When it comes to guitars, my pride & joy is a 1991 Rickenbacker 360. This beautiful six-string was a gift from my wife (is she the coolest or what?) after years of pointing them out on stage at concerts or club shows. One day, I’ll share the whole story; today, I want to tell you about a new discovery that has lifted this axe to a whole new level for me.
For the uninitiated, many Rickenbackers have two output jacks. One is a standard mono output that mixes both pickups and sends them along to your amp, like most other guitars. But the Rick also has a second jack labeled “Rick-o-Sound” that with the right cabling, makes it stereo.
Through the Rick-o-Sound jack, the bridge (which Rick calls “treble”) and neck (“bass”) pickups are wired separately. This means you can run your Rick into two different amps or amp channels and play in stereo.
I’ve never really played with it much. For one, up until about three weeks ago, I only had one amp. For two, I didn’t have the right gear to do it. Essentially, you need a 1/4″ stereo plug to separate to two 1/4″ monos. I tried an “insert” cable (often used for send/return from a mixer to an outboard effect), which works, but limits just how far you can go from your amps. What I really wanted was a Rick-o-Sound kit that used to be available from Rickenbacker. And while they still wire many of their guitars with the Rick-o-Sound plug, they no longer make nor sell the Rick-o-Sound box.
So I did something I’ve never done before — I built one myself. With a few searches, I came up with instructions on the Rickenbacker support forum (click here to see my source; look a few posts down from “Ricknut63). A trip to Radio Shack and $10 later, I had all the makings for my own Rick-o-Sound box.
It’s a stereo 1/4″ jack mounted in a project box, then wired to two 1/4″ mono jacks. I followed the instructions, soldered everything together, screwed on the lid and viola, I had my first ever electronics project. (Note: my electronics expertise is with Macintosh computers. I’ve been inside (and fixed) nearly every kind of Mac since the SE. It’s just the soldering thing I could never get down, and I’m ashamed to say I can’t read a schematic)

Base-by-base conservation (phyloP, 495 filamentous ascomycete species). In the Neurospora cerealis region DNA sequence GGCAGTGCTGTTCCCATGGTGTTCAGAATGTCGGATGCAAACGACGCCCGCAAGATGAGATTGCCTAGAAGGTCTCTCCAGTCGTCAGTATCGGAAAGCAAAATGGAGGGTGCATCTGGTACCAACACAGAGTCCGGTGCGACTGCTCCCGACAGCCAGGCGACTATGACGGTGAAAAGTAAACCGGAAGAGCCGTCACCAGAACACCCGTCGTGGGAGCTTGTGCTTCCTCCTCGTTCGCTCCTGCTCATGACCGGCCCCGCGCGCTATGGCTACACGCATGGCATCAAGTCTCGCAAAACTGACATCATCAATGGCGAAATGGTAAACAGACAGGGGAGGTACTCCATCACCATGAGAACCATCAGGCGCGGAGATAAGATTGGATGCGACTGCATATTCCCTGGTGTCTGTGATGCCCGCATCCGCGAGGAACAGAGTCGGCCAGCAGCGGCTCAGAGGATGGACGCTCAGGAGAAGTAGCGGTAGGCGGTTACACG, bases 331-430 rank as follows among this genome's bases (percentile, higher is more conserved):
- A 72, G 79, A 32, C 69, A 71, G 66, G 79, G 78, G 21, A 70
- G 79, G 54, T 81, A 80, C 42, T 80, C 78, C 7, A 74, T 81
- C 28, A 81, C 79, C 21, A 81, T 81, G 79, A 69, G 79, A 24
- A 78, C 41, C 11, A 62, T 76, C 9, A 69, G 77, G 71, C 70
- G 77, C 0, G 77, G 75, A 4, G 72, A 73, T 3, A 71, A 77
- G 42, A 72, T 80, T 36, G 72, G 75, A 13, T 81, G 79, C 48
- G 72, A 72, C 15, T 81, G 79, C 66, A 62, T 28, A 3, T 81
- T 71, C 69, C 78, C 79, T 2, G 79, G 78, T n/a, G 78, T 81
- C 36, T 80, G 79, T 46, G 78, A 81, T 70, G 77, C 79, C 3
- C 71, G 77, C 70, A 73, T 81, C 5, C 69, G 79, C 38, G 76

I then ran a stereo cable from my guitar into the new box, then connected my Vox Cambridge Reverb and my Epiphone Valve Junior to each of the mono outputs. Using the controls on the Rick itself, you can control the tone going to each amp along with the level going to each amp. I sampled the bridge in the Vox and the neck in the Epi, then switched them, then put different effects in each chain, tried moving the amps around…I spent almost two hours trying all kinds of different stereo setups and I’ve only scratched the surface!
If you’re a Rick player and have never gone to the stereo side, it’s time to give it a try. You’ll be glad you did.
Addendum: Here’s a clearer image of how everything is wired. Unfortunately, the original post this referred to is no longer available.
- The tip of the stereo jack is wired to the tip of the bridge mono jack. (on my jacks, it’s the bottom lug of the stereo to the bottom lug of the bridge mono; it’s the red wire in the image below)
- The “middle” sleeve of the stereo jack is wired to the tip of the neck mono jack. (on my jacks, it’s the middle lug on the stereo jack to the bottom lug of the neck mono; it’s the green wire)
- The sleeves of the mono jacks are both wired to the inner sleeve of the stereo jack (on my jacks, it’s the top lug on both monos to the top lug on the stereo; it’s the two black wires.)
Thanks, and good luck!